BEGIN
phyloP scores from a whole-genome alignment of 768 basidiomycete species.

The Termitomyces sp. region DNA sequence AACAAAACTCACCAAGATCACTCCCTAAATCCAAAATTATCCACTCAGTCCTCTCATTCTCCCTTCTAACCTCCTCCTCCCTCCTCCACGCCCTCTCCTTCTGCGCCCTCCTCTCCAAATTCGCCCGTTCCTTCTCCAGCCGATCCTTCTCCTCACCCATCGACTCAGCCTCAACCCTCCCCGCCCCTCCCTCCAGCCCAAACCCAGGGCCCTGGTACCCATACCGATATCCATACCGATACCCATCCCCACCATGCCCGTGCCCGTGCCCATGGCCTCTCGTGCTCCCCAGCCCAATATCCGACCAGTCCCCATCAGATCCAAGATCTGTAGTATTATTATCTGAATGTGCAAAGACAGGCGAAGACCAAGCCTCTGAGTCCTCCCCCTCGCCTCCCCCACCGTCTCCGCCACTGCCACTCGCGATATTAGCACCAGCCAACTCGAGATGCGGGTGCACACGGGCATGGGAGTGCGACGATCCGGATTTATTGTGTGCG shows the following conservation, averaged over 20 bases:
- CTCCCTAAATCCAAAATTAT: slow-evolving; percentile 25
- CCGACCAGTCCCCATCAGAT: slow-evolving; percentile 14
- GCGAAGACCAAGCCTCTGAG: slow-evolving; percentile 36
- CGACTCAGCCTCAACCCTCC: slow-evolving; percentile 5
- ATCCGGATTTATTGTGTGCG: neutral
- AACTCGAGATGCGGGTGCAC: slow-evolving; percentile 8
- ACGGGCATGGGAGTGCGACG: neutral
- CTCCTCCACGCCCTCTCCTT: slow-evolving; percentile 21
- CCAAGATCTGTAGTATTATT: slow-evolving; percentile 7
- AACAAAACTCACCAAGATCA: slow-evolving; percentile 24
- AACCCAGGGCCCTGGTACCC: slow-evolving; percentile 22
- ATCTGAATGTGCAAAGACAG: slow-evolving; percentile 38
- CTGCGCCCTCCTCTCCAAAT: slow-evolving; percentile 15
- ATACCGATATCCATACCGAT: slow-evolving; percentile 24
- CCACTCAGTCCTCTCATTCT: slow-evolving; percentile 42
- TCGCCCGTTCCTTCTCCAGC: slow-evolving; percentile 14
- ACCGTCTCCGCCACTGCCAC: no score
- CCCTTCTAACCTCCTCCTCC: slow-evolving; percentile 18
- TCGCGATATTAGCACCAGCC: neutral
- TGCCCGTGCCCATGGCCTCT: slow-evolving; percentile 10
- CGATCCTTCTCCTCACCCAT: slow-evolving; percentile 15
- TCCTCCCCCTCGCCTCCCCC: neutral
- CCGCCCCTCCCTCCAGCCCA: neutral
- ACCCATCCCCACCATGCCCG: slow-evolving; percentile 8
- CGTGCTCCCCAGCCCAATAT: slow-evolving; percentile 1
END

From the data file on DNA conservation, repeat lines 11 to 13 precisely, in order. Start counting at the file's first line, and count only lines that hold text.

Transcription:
- CCAAGATCTGTAGTATTATT: slow-evolving; percentile 7
- AACAAAACTCACCAAGATCA: slow-evolving; percentile 24
- AACCCAGGGCCCTGGTACCC: slow-evolving; percentile 22